To obtain good service life and efficient performance of the turbocharger, always observe good maintenance practices. Air and oil filtration – are the most important areas for maintaining the turbocharger. The majority of inoperative turbochargers are caused by:
1. Dirt in the oil
2. Sludged oil
3. Oil lag/lack of good oil flow
4. Foreign objects or material entering the
5. Plugged or restricted air inlet system
6. Contaminated oil or use of improperly formulated oil
1. Dirt in the Oil
Dirt or other contaminants introduced into the turbocharger bearing system create wear, primarily on journal bearing surfaces and the bearing center housing bore surface. Turbocharger and engine performance can quickly deteriorate, resulting in engine power loss, excessive smoke, noise, or turbocharger oil seal leaks.
2. Sludged Oil
Required oil change intervals must be adhered to so that sludge does not build up and affect turbocharger operation. This buildup can slow shaft rotation, inhibit oil drain back, and cause oil leakage past compressor and turbine seals by unseating turbine shaft seals.
Turbocharger bearing damage may occur if the oil delay exceeds 30 seconds, or much sooner if the engine is allowed to accelerate beyond low idle rpm.
3. Lack of Oil Flow
During normal engine starting, adequate oil is supplied to the turbocharger bearings. However, a turbocharger is more sensitive to a limited oil supply than an engine because
of the high rotational speed of the shaft. Low oil pressure and/or flow lag during engine starting can have destructive effects on the turbocharger bearings. Use care when starting the engine after oil/filter change or extended storage. During normal engine starting, this should not be a concern.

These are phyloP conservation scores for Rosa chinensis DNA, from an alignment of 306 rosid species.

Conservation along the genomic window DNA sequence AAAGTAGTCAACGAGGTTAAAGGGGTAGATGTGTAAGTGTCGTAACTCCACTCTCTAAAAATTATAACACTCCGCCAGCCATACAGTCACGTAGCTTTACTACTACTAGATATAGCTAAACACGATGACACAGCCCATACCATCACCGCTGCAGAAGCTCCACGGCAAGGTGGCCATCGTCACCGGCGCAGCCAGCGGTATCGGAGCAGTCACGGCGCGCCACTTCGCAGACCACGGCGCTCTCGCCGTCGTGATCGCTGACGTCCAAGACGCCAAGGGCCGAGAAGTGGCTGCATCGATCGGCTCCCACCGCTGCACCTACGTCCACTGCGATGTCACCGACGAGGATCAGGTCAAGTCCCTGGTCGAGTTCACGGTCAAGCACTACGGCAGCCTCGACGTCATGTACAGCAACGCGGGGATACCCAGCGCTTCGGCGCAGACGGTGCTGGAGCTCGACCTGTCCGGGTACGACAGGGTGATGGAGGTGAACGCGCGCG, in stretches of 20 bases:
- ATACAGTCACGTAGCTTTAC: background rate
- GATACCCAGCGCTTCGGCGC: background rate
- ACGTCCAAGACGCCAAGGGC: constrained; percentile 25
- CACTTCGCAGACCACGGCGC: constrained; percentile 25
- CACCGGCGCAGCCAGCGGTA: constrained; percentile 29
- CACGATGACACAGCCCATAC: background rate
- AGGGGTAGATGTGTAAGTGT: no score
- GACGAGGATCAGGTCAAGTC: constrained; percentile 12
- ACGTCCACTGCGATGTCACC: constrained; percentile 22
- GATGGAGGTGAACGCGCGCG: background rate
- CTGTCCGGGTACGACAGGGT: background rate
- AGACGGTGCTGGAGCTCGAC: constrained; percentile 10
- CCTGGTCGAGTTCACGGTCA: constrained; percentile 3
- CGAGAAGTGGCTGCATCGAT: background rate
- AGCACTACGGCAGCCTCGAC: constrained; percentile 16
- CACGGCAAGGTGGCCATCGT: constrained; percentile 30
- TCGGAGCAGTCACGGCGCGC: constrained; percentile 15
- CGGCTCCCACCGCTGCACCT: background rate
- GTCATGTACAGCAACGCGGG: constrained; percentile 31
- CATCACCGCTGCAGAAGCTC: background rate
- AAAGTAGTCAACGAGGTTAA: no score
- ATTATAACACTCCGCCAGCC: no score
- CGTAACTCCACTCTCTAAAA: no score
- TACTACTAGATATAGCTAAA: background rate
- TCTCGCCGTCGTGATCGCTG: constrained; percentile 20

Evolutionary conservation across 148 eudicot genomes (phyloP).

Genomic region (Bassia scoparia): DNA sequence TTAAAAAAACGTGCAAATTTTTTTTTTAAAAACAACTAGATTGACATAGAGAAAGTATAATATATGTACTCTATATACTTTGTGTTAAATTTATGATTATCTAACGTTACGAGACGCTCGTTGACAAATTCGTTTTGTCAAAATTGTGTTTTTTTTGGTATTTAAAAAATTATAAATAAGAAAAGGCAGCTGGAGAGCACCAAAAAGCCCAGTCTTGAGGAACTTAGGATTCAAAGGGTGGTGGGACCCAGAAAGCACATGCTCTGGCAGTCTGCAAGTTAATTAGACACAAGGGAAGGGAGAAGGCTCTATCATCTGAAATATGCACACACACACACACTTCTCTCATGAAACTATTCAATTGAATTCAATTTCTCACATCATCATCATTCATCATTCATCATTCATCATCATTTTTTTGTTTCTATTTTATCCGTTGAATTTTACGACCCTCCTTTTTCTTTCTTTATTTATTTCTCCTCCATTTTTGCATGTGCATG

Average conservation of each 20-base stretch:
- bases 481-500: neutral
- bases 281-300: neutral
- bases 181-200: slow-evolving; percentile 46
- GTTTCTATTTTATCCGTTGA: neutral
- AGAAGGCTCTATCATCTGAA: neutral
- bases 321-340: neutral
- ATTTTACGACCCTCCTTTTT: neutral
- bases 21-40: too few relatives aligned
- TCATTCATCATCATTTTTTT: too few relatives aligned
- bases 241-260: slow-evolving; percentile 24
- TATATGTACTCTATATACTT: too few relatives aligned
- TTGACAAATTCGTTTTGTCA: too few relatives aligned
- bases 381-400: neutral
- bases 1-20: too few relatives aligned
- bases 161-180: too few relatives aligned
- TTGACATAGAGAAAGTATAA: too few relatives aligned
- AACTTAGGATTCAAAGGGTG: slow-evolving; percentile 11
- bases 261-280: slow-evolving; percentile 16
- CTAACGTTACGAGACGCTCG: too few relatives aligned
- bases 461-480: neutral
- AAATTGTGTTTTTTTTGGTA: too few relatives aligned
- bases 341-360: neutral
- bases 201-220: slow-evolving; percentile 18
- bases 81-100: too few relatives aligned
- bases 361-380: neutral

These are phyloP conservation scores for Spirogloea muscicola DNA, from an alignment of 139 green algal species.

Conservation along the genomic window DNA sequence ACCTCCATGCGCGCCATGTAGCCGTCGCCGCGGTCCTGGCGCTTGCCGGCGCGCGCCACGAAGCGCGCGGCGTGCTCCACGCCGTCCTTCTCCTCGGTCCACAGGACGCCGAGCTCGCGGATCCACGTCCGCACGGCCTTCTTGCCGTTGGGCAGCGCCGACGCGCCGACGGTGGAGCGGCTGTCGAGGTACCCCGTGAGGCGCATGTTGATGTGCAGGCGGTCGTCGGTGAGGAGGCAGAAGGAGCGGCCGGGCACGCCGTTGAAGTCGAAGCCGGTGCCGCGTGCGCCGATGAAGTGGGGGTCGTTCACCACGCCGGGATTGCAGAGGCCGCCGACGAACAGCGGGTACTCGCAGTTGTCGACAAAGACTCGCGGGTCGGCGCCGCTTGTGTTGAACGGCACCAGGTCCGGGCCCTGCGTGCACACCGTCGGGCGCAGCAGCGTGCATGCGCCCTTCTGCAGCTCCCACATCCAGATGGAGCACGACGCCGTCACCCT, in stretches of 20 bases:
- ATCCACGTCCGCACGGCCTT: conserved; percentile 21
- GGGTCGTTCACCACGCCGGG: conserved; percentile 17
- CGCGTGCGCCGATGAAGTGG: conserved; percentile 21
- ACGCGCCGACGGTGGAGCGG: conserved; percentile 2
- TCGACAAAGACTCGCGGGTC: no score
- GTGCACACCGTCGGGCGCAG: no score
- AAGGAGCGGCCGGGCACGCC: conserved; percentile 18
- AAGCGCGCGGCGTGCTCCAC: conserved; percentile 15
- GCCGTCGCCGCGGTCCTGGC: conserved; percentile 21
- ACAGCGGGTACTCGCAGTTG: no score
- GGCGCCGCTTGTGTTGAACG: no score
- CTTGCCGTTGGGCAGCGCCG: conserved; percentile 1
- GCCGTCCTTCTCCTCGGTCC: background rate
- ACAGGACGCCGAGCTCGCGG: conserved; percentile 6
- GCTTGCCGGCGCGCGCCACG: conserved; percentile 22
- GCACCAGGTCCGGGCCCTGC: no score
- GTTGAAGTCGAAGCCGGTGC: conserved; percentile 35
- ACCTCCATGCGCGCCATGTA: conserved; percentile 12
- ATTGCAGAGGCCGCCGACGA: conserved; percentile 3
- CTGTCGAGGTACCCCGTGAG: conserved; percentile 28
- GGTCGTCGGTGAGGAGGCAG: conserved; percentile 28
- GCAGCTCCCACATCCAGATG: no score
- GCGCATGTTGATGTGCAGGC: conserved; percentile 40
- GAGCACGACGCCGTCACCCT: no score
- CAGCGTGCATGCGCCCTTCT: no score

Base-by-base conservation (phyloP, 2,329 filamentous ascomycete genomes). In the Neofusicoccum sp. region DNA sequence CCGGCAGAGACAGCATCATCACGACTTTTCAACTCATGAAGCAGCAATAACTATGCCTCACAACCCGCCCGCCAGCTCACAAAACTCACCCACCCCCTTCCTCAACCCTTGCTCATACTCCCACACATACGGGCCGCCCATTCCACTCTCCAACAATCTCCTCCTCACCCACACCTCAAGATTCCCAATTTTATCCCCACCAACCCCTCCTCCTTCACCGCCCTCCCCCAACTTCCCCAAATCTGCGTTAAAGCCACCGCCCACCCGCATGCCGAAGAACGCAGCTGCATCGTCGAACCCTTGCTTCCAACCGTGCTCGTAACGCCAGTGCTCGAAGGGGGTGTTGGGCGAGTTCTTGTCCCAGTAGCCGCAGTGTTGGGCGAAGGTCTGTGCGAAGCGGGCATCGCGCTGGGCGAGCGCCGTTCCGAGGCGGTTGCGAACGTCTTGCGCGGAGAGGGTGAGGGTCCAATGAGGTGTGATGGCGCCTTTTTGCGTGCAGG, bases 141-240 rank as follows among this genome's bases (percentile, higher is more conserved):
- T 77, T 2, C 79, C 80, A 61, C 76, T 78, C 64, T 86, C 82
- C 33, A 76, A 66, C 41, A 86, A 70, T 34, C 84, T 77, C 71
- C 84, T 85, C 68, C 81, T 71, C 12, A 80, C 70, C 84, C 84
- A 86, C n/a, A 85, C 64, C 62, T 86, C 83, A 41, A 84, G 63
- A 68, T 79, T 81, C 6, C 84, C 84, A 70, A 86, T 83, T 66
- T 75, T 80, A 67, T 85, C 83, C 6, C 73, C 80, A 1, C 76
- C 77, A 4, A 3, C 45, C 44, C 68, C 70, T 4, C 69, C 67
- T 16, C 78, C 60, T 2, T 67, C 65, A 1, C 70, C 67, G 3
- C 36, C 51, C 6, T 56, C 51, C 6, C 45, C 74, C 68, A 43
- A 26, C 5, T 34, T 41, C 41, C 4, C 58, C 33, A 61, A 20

4. Foreign Objects or Material Entering the Turbocharger
Dust, sand or dirt, etc., entering the turbocharger com pressor housing from a leaky air inlet system or inadequate air cleaner can erode the compressor wheel blades and significantly reduce turbocharger and engine performance. Uneven wear of compressor wheel blades can cause shaft motion (imbalance) that will eventually damage the turbo charger shaft bearings. Entrance of large or heavy objects (bolts, nuts, rocks, tools, etc.) will completely destroy the turbocharger, possibly causing severe damage to the engine.
5. Plugged or Restricted Air Inlet System
Plugged or restricted air inlet systems are the result of poor maintenance procedures and will reduce air flow rate at the compressor air inlet. This may cause:
A. Loss of turbocharger performance
B. High exhaust and engine temperature
C. Black smoke
D. Compressor and/or turbine oil seal leaks
E. Compressor surge
Proper servicing of the air inlet system can prevent and correct the above conditions.
6. Contaminated Oil or Use of Improperly Formulated Oil
Proper care should be given when oil is added, that it meets the Detroit Diesel requirements and that the source of the oil is known.